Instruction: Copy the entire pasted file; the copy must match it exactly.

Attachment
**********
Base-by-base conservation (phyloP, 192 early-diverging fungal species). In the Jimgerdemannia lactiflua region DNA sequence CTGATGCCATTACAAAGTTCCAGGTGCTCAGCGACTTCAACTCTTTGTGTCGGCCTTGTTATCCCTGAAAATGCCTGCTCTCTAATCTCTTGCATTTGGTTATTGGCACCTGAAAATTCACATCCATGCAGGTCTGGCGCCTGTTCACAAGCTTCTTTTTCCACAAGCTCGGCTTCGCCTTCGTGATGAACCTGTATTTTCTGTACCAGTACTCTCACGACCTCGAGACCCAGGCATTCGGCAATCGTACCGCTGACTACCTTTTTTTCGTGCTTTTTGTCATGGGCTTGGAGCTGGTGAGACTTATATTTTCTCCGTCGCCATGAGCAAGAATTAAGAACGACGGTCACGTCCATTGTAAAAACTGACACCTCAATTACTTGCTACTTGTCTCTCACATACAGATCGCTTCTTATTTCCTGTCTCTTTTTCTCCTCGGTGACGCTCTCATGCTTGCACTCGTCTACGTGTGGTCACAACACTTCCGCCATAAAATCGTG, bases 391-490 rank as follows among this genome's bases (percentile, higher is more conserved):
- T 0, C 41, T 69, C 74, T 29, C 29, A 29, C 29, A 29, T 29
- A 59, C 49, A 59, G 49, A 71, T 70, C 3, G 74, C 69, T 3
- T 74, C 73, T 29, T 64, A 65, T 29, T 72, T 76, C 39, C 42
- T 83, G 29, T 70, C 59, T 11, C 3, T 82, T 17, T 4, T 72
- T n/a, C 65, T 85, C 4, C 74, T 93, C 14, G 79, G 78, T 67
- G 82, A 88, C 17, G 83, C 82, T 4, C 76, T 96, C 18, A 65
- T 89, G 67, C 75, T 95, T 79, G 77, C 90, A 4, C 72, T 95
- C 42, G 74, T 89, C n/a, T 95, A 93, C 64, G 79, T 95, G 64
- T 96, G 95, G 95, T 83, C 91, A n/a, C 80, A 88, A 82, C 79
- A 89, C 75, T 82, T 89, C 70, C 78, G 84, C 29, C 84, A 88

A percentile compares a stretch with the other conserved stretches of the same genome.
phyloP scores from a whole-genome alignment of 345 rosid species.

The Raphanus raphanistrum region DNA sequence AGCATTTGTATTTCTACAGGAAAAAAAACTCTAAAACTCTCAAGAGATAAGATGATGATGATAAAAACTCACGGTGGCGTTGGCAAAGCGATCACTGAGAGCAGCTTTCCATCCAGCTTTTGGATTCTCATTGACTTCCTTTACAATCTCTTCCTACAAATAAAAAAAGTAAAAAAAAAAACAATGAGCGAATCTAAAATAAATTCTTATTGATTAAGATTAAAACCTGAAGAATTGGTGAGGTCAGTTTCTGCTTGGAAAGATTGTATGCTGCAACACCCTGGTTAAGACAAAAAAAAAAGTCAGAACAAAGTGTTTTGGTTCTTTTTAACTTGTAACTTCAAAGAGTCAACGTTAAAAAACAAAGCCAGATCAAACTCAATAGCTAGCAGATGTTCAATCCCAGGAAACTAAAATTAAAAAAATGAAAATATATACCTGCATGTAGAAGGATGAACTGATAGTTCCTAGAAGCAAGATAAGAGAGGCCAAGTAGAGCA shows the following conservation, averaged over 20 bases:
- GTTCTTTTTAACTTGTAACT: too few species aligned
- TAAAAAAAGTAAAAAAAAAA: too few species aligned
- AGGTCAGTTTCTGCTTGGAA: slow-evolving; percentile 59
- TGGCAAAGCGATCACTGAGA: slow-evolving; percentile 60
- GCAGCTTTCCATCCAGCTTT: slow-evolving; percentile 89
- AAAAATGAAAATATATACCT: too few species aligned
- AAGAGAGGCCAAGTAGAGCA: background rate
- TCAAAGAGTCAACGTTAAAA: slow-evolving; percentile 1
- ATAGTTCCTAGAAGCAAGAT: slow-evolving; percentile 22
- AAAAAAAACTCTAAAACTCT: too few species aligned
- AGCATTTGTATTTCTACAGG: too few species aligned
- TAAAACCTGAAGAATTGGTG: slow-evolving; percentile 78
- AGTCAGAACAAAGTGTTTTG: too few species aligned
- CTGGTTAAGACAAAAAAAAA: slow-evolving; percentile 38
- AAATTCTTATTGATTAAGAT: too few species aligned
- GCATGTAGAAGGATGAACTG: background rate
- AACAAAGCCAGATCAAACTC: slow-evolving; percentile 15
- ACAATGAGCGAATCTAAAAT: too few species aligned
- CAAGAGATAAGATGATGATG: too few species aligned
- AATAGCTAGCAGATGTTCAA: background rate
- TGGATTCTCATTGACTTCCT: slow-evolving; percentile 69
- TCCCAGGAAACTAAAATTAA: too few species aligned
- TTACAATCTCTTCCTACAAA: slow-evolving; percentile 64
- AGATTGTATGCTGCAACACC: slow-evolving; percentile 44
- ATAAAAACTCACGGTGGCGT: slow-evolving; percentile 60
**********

Base-by-base conservation (phyloP, 192 early-diverging fungal species). In the Jimgerdemannia lactiflua region DNA sequence CTGATGCCATTACAAAGTTCCAGGTGCTCAGCGACTTCAACTCTTTGTGTCGGCCTTGTTATCCCTGAAAATGCCTGCTCTCTAATCTCTTGCATTTGGTTATTGGCACCTGAAAATTCACATCCATGCAGGTCTGGCGCCTGTTCACAAGCTTCTTTTTCCACAAGCTCGGCTTCGCCTTCGTGATGAACCTGTATTTTCTGTACCAGTACTCTCACGACCTCGAGACCCAGGCATTCGGCAATCGTACCGCTGACTACCTTTTTTTCGTGCTTTTTGTCATGGGCTTGGAGCTGGTGAGACTTATATTTTCTCCGTCGCCATGAGCAAGAATTAAGAACGACGGTCACGTCCATTGTAAAAACTGACACCTCAATTACTTGCTACTTGTCTCTCACATACAGATCGCTTCTTATTTCCTGTCTCTTTTTCTCCTCGGTGACGCTCTCATGCTTGCACTCGTCTACGTGTGGTCACAACACTTCCGCCATAAAATCGTG, bases 391-490 rank as follows among this genome's bases (percentile, higher is more conserved):
- T 0, C 41, T 69, C 74, T 29, C 29, A 29, C 29, A 29, T 29
- A 59, C 49, A 59, G 49, A 71, T 70, C 3, G 74, C 69, T 3
- T 74, C 73, T 29, T 64, A 65, T 29, T 72, T 76, C 39, C 42
- T 83, G 29, T 70, C 59, T 11, C 3, T 82, T 17, T 4, T 72
- T n/a, C 65, T 85, C 4, C 74, T 93, C 14, G 79, G 78, T 67
- G 82, A 88, C 17, G 83, C 82, T 4, C 76, T 96, C 18, A 65
- T 89, G 67, C 75, T 95, T 79, G 77, C 90, A 4, C 72, T 95
- C 42, G 74, T 89, C n/a, T 95, A 93, C 64, G 79, T 95, G 64
- T 96, G 95, G 95, T 83, C 91, A n/a, C 80, A 88, A 82, C 79
- A 89, C 75, T 82, T 89, C 70, C 78, G 84, C 29, C 84, A 88

A percentile compares a stretch with the other conserved stretches of the same genome.
phyloP scores from a whole-genome alignment of 345 rosid species.

The Raphanus raphanistrum region DNA sequence AGCATTTGTATTTCTACAGGAAAAAAAACTCTAAAACTCTCAAGAGATAAGATGATGATGATAAAAACTCACGGTGGCGTTGGCAAAGCGATCACTGAGAGCAGCTTTCCATCCAGCTTTTGGATTCTCATTGACTTCCTTTACAATCTCTTCCTACAAATAAAAAAAGTAAAAAAAAAAACAATGAGCGAATCTAAAATAAATTCTTATTGATTAAGATTAAAACCTGAAGAATTGGTGAGGTCAGTTTCTGCTTGGAAAGATTGTATGCTGCAACACCCTGGTTAAGACAAAAAAAAAAGTCAGAACAAAGTGTTTTGGTTCTTTTTAACTTGTAACTTCAAAGAGTCAACGTTAAAAAACAAAGCCAGATCAAACTCAATAGCTAGCAGATGTTCAATCCCAGGAAACTAAAATTAAAAAAATGAAAATATATACCTGCATGTAGAAGGATGAACTGATAGTTCCTAGAAGCAAGATAAGAGAGGCCAAGTAGAGCA shows the following conservation, averaged over 20 bases:
- GTTCTTTTTAACTTGTAACT: too few species aligned
- TAAAAAAAGTAAAAAAAAAA: too few species aligned
- AGGTCAGTTTCTGCTTGGAA: slow-evolving; percentile 59
- TGGCAAAGCGATCACTGAGA: slow-evolving; percentile 60
- GCAGCTTTCCATCCAGCTTT: slow-evolving; percentile 89
- AAAAATGAAAATATATACCT: too few species aligned
- AAGAGAGGCCAAGTAGAGCA: background rate
- TCAAAGAGTCAACGTTAAAA: slow-evolving; percentile 1
- ATAGTTCCTAGAAGCAAGAT: slow-evolving; percentile 22
- AAAAAAAACTCTAAAACTCT: too few species aligned
- AGCATTTGTATTTCTACAGG: too few species aligned
- TAAAACCTGAAGAATTGGTG: slow-evolving; percentile 78
- AGTCAGAACAAAGTGTTTTG: too few species aligned
- CTGGTTAAGACAAAAAAAAA: slow-evolving; percentile 38
- AAATTCTTATTGATTAAGAT: too few species aligned
- GCATGTAGAAGGATGAACTG: background rate
- AACAAAGCCAGATCAAACTC: slow-evolving; percentile 15
- ACAATGAGCGAATCTAAAAT: too few species aligned
- CAAGAGATAAGATGATGATG: too few species aligned
- AATAGCTAGCAGATGTTCAA: background rate
- TGGATTCTCATTGACTTCCT: slow-evolving; percentile 69
- TCCCAGGAAACTAAAATTAA: too few species aligned
- TTACAATCTCTTCCTACAAA: slow-evolving; percentile 64
- AGATTGTATGCTGCAACACC: slow-evolving; percentile 44
- ATAAAAACTCACGGTGGCGT: slow-evolving; percentile 60